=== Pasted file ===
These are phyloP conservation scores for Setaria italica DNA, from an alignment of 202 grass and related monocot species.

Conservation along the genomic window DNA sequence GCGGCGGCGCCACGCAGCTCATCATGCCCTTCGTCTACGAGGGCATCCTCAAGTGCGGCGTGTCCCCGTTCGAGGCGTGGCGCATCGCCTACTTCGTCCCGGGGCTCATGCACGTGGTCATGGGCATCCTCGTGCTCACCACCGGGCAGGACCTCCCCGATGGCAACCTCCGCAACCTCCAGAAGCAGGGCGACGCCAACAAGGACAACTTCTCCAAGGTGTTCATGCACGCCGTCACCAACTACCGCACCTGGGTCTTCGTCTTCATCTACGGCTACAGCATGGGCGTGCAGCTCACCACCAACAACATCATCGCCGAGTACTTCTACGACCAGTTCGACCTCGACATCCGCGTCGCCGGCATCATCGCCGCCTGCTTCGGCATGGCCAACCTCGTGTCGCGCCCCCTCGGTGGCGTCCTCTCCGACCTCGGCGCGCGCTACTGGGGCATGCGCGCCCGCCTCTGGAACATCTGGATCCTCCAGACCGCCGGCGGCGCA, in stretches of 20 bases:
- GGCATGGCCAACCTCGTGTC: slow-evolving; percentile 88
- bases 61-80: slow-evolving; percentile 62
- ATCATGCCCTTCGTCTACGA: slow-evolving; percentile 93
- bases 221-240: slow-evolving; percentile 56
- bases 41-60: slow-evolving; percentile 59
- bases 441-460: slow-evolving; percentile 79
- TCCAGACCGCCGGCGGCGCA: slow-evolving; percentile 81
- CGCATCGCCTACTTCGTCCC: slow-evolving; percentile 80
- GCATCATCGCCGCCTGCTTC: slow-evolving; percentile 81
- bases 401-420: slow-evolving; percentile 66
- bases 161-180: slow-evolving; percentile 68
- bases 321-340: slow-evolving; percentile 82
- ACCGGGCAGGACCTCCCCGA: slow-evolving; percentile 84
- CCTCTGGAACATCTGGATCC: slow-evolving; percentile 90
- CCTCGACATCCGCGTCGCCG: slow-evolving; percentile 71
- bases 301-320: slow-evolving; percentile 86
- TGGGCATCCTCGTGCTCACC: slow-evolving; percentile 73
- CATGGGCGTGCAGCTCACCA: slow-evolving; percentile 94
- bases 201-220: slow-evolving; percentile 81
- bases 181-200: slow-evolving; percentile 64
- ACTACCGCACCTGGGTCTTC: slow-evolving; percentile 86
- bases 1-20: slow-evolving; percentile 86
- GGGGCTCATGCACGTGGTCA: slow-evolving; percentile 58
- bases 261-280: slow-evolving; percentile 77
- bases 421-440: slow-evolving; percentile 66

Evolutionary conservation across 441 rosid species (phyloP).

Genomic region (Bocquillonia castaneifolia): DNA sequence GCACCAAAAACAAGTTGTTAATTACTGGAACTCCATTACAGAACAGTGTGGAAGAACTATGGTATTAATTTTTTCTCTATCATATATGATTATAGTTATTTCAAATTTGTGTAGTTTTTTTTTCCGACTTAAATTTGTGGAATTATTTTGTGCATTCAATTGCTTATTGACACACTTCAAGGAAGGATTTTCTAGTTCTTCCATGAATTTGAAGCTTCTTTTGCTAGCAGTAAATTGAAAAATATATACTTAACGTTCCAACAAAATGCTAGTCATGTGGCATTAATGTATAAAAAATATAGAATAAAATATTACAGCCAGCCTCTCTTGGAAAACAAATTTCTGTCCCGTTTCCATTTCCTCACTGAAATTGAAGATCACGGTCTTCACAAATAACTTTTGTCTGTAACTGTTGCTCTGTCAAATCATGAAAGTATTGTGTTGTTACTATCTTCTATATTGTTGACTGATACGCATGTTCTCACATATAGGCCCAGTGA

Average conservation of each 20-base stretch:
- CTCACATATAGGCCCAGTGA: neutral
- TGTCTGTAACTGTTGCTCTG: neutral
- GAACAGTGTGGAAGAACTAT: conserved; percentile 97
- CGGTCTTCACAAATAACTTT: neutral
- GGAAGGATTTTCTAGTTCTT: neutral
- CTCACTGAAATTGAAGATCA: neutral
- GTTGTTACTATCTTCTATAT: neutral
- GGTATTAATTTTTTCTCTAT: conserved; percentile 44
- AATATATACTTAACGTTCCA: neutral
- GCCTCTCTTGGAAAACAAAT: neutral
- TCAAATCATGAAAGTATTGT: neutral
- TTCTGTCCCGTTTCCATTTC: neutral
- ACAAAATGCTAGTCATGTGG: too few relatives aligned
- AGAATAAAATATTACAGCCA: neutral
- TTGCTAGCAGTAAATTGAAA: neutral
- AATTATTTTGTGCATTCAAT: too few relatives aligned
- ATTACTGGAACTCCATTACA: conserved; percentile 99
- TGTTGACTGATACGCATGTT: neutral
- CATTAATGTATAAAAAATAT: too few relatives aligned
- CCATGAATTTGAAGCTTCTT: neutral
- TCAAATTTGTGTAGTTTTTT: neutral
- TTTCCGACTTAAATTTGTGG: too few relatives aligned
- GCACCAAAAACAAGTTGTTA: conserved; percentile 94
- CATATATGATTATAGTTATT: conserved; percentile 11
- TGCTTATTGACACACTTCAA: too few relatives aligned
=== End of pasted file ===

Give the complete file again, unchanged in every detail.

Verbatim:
These are phyloP conservation scores for Setaria italica DNA, from an alignment of 202 grass and related monocot species.

Conservation along the genomic window DNA sequence GCGGCGGCGCCACGCAGCTCATCATGCCCTTCGTCTACGAGGGCATCCTCAAGTGCGGCGTGTCCCCGTTCGAGGCGTGGCGCATCGCCTACTTCGTCCCGGGGCTCATGCACGTGGTCATGGGCATCCTCGTGCTCACCACCGGGCAGGACCTCCCCGATGGCAACCTCCGCAACCTCCAGAAGCAGGGCGACGCCAACAAGGACAACTTCTCCAAGGTGTTCATGCACGCCGTCACCAACTACCGCACCTGGGTCTTCGTCTTCATCTACGGCTACAGCATGGGCGTGCAGCTCACCACCAACAACATCATCGCCGAGTACTTCTACGACCAGTTCGACCTCGACATCCGCGTCGCCGGCATCATCGCCGCCTGCTTCGGCATGGCCAACCTCGTGTCGCGCCCCCTCGGTGGCGTCCTCTCCGACCTCGGCGCGCGCTACTGGGGCATGCGCGCCCGCCTCTGGAACATCTGGATCCTCCAGACCGCCGGCGGCGCA, in stretches of 20 bases:
- GGCATGGCCAACCTCGTGTC: slow-evolving; percentile 88
- bases 61-80: slow-evolving; percentile 62
- ATCATGCCCTTCGTCTACGA: slow-evolving; percentile 93
- bases 221-240: slow-evolving; percentile 56
- bases 41-60: slow-evolving; percentile 59
- bases 441-460: slow-evolving; percentile 79
- TCCAGACCGCCGGCGGCGCA: slow-evolving; percentile 81
- CGCATCGCCTACTTCGTCCC: slow-evolving; percentile 80
- GCATCATCGCCGCCTGCTTC: slow-evolving; percentile 81
- bases 401-420: slow-evolving; percentile 66
- bases 161-180: slow-evolving; percentile 68
- bases 321-340: slow-evolving; percentile 82
- ACCGGGCAGGACCTCCCCGA: slow-evolving; percentile 84
- CCTCTGGAACATCTGGATCC: slow-evolving; percentile 90
- CCTCGACATCCGCGTCGCCG: slow-evolving; percentile 71
- bases 301-320: slow-evolving; percentile 86
- TGGGCATCCTCGTGCTCACC: slow-evolving; percentile 73
- CATGGGCGTGCAGCTCACCA: slow-evolving; percentile 94
- bases 201-220: slow-evolving; percentile 81
- bases 181-200: slow-evolving; percentile 64
- ACTACCGCACCTGGGTCTTC: slow-evolving; percentile 86
- bases 1-20: slow-evolving; percentile 86
- GGGGCTCATGCACGTGGTCA: slow-evolving; percentile 58
- bases 261-280: slow-evolving; percentile 77
- bases 421-440: slow-evolving; percentile 66

Evolutionary conservation across 441 rosid species (phyloP).

Genomic region (Bocquillonia castaneifolia): DNA sequence GCACCAAAAACAAGTTGTTAATTACTGGAACTCCATTACAGAACAGTGTGGAAGAACTATGGTATTAATTTTTTCTCTATCATATATGATTATAGTTATTTCAAATTTGTGTAGTTTTTTTTTCCGACTTAAATTTGTGGAATTATTTTGTGCATTCAATTGCTTATTGACACACTTCAAGGAAGGATTTTCTAGTTCTTCCATGAATTTGAAGCTTCTTTTGCTAGCAGTAAATTGAAAAATATATACTTAACGTTCCAACAAAATGCTAGTCATGTGGCATTAATGTATAAAAAATATAGAATAAAATATTACAGCCAGCCTCTCTTGGAAAACAAATTTCTGTCCCGTTTCCATTTCCTCACTGAAATTGAAGATCACGGTCTTCACAAATAACTTTTGTCTGTAACTGTTGCTCTGTCAAATCATGAAAGTATTGTGTTGTTACTATCTTCTATATTGTTGACTGATACGCATGTTCTCACATATAGGCCCAGTGA

Average conservation of each 20-base stretch:
- CTCACATATAGGCCCAGTGA: neutral
- TGTCTGTAACTGTTGCTCTG: neutral
- GAACAGTGTGGAAGAACTAT: conserved; percentile 97
- CGGTCTTCACAAATAACTTT: neutral
- GGAAGGATTTTCTAGTTCTT: neutral
- CTCACTGAAATTGAAGATCA: neutral
- GTTGTTACTATCTTCTATAT: neutral
- GGTATTAATTTTTTCTCTAT: conserved; percentile 44
- AATATATACTTAACGTTCCA: neutral
- GCCTCTCTTGGAAAACAAAT: neutral
- TCAAATCATGAAAGTATTGT: neutral
- TTCTGTCCCGTTTCCATTTC: neutral
- ACAAAATGCTAGTCATGTGG: too few relatives aligned
- AGAATAAAATATTACAGCCA: neutral
- TTGCTAGCAGTAAATTGAAA: neutral
- AATTATTTTGTGCATTCAAT: too few relatives aligned
- ATTACTGGAACTCCATTACA: conserved; percentile 99
- TGTTGACTGATACGCATGTT: neutral
- CATTAATGTATAAAAAATAT: too few relatives aligned
- CCATGAATTTGAAGCTTCTT: neutral
- TCAAATTTGTGTAGTTTTTT: neutral
- TTTCCGACTTAAATTTGTGG: too few relatives aligned
- GCACCAAAAACAAGTTGTTA: conserved; percentile 94
- CATATATGATTATAGTTATT: conserved; percentile 11
- TGCTTATTGACACACTTCAA: too few relatives aligned